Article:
before you ask the questiom of what are you willing to do to win
you should ask the question, what are you willing to accept if you LOSE


your all nice ang good with the definitions of the law, but what the law left out, as with pornography, is a definition of torture…

if you ask a liberal siting next to a trump supporter on a plane, that is torture
if you ask another, he would laugh at that as torture
and onwards.

but here is the dictionary definition:
the action or practice of inflicting severe pain on someone as a punishment or to force them to do or say something, or for the pleasure of the person inflicting the pain.

inflict severe pain on

cause great mental suffering or anxiety to. / “he was tortured by grief”

the last one is not “real” torture is a literary vehicle. no one would say america is in violation when the state makes you choose between X and Y and your upset about neither being good… or if theere are too many forms and its tortourous to navigate.

but waterboarding does not cause serious pain (we do it to our own troops in training, you try THAT with thumbscrews and see if that would fly), it does not cause death or damage.

is it unpleasant? yes. if you dont talk, do you die? no
if you dont talk, do you get injured permanently? no
if you dont talk, do you suffer in some way? yes

either you accept this nobility (ie. the nobles were noble because they went to hell defending their fellow man, not cause they were rich, or that. ie. to protect and serve your people, one must sin, and god makes no allowances for that, and so, to sacrefice your soul for eternity for the safety and security of your fellow people not just your family, was noble, and why they were noblemen, and so on)

or you accept what happens without it

as i said, left liberal, socialist, communists, etc… have a problem with reality, they think they can have things both ways and try, and when it goes boom, and eventually craps out (while claiming their opposition is crapping out), they point blame and such.

You cant have superior morals against a amoral enemy with a fanatical passion to die for a religious cause, and expect to win – EVER

to take the idea to extreme to point out what they are trying to do here is that they want to fight the germans in WWII, but want to use NERF weapons so that they dont hurt anyone and they dont violate a moral code they use to try to beat the bible at its own game as played by athiests. (Even the bible allows for self protection)

why not go after ISIS with nerf weapons? thou shalt not kill and your morally superior and its not even your daughter or son you will get killed, it will be mine and others.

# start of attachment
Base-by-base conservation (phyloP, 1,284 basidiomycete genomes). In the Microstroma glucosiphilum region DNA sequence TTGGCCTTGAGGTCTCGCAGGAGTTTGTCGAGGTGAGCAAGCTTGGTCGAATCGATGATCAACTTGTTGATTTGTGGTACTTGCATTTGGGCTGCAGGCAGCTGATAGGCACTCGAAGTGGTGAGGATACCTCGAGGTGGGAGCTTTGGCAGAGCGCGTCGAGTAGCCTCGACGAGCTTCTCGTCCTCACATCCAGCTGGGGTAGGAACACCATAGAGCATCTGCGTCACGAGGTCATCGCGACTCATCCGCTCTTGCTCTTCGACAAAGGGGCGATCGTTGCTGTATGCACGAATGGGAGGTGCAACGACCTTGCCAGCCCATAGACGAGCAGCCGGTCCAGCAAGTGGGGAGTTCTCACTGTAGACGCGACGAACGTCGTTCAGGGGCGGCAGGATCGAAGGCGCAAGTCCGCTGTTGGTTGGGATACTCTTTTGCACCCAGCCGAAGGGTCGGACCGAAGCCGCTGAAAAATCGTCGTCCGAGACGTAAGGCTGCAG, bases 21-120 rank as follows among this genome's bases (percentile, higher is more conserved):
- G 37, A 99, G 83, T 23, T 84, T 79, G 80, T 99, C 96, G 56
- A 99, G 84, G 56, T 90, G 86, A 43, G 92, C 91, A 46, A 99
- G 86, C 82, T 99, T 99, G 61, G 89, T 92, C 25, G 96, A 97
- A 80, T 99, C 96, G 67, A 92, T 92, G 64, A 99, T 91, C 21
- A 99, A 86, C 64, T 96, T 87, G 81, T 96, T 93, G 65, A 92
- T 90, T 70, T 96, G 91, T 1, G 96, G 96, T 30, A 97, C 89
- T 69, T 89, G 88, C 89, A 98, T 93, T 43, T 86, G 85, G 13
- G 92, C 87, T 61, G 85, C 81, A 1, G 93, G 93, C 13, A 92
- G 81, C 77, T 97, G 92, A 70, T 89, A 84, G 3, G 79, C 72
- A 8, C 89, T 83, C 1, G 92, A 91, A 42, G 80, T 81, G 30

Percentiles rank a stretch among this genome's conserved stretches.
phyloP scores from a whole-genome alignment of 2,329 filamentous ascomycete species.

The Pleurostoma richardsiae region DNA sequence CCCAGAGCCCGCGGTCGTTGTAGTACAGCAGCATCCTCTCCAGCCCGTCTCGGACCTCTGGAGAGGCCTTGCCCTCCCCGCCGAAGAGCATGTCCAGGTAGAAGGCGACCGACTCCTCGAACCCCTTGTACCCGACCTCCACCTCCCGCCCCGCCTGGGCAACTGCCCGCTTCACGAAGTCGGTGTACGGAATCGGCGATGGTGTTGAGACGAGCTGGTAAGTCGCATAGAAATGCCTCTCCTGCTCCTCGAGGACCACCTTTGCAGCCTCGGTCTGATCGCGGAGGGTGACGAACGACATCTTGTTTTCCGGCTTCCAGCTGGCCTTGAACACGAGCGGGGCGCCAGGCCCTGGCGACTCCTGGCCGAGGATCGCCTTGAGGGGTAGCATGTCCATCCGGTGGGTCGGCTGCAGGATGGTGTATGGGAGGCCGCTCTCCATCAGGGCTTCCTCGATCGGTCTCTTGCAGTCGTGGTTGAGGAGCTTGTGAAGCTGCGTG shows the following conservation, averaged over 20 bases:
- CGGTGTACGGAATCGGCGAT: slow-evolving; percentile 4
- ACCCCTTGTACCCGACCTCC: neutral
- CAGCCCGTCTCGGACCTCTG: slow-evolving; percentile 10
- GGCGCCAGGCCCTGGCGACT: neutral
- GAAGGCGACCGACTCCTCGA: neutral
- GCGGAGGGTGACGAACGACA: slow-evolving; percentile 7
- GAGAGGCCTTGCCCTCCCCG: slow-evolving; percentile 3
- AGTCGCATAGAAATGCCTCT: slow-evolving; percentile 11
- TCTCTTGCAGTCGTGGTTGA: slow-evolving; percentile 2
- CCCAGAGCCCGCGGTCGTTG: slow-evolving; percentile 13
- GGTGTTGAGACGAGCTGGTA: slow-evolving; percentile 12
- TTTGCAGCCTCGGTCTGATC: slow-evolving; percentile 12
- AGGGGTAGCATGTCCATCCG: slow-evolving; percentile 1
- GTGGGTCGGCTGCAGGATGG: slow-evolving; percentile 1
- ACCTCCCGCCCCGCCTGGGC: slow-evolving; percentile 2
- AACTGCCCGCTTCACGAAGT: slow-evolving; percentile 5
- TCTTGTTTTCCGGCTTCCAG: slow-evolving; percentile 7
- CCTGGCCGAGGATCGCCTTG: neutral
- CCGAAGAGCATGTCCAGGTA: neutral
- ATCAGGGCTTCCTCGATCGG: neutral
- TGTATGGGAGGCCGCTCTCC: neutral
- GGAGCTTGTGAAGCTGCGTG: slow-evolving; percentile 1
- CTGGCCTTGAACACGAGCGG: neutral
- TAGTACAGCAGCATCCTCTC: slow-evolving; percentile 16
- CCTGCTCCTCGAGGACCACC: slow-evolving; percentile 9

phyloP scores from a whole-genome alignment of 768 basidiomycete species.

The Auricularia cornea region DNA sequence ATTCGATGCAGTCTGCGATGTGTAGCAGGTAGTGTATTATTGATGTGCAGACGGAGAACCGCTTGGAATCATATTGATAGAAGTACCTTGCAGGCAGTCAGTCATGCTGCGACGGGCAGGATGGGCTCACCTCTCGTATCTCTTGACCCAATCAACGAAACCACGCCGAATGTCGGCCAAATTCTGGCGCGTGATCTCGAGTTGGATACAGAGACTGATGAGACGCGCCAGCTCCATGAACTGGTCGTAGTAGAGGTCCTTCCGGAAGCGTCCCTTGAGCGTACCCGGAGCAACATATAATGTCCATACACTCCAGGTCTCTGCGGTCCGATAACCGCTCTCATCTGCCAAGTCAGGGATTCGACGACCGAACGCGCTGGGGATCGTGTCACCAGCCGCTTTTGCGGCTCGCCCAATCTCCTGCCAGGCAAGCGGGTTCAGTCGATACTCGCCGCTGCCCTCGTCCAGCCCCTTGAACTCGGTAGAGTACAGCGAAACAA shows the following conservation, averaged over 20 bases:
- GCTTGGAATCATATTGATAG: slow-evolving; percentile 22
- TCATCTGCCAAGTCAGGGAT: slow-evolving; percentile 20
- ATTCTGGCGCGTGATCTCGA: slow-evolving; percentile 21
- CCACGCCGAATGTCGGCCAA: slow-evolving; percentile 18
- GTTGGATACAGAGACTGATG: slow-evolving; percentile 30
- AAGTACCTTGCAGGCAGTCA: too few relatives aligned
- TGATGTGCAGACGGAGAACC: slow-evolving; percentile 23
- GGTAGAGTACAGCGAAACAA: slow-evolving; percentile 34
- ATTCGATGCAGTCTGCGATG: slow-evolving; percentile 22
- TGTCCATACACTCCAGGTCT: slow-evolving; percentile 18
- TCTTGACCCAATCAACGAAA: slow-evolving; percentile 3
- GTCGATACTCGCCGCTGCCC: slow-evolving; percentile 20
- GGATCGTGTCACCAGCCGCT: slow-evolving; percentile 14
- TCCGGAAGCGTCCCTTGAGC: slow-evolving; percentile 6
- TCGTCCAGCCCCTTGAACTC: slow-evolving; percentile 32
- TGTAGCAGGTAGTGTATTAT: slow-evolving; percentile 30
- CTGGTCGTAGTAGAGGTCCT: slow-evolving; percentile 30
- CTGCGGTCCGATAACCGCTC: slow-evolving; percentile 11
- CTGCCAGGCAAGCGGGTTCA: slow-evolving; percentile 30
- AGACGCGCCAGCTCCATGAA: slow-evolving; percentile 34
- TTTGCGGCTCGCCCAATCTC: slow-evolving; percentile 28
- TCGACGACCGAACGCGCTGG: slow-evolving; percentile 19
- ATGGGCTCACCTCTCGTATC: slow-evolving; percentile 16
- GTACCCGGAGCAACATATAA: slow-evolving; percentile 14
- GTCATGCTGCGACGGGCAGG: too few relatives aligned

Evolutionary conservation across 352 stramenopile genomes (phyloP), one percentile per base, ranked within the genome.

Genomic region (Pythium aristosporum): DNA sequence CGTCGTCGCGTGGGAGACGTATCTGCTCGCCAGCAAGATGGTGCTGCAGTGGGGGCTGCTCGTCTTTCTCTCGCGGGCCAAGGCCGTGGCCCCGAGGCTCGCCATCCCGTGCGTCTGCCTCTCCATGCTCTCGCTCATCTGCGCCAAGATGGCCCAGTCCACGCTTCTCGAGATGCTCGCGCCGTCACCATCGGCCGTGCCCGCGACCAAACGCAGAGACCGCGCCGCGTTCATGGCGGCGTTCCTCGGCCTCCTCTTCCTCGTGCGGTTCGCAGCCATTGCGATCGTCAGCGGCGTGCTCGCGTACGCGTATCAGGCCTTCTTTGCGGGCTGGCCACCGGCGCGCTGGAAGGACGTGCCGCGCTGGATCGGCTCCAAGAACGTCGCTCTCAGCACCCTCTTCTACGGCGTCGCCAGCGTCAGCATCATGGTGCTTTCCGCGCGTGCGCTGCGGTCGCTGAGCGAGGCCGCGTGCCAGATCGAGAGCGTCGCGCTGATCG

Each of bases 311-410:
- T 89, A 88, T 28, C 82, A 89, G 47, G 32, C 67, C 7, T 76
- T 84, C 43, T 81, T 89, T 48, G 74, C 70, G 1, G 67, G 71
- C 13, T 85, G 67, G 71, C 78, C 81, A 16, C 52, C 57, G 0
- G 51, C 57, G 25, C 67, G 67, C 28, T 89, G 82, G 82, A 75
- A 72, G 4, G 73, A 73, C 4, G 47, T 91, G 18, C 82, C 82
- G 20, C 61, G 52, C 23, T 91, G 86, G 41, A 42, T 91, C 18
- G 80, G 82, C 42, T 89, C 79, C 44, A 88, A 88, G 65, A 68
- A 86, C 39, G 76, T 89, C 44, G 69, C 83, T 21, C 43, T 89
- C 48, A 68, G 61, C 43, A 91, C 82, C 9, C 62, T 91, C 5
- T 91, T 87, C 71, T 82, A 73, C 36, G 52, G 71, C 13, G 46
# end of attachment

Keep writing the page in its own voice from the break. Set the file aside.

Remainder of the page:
why not, drop rubber knives for the jihadies to use instead of real ones?

i know, take control of the country, and implement the Spork Decree, where you end the use of all weapons by civilians… (you do know where martial arts and the chopstick are from right? that kind of thing if you didnt know, and THEY did all manner of interesting things)

then there is the part of the incident that is never brought up by those that dont want it, but also dont fight, and arent anywhere where they can be hurt advocating it.

ie. what happens to the NEXT guy you catch?
When your known for torture, they talk fast. Soviets had that kind of success.

and they also dont get that the person being tortured is able to stop the torture any time they want by answering the questions!!!!!!!!!!! its not done for pleasure, its not done like the japanese did when they cut soldiers penis off while alive and stuffed it into their mouths bleeding out and suffocating them…

again… the question is this. you have a small town, 4000 people. you going to let them all be seriously really tortured to death and maimed, or you going to make it very unpleasant for someone till they talk and they walk after whole, not dead, and not injured other than the mental anguish they volunteered to endure until they spoke.

you cant have it both ways
you either say you dont do it, and accept the downsides in completion
or you dont accept them and act

the same is true with the left and their bs on war
if you dont interfere, you get an army calling for an end to the oppression
if you DO interfere, they forget the oppression, and attack you for a war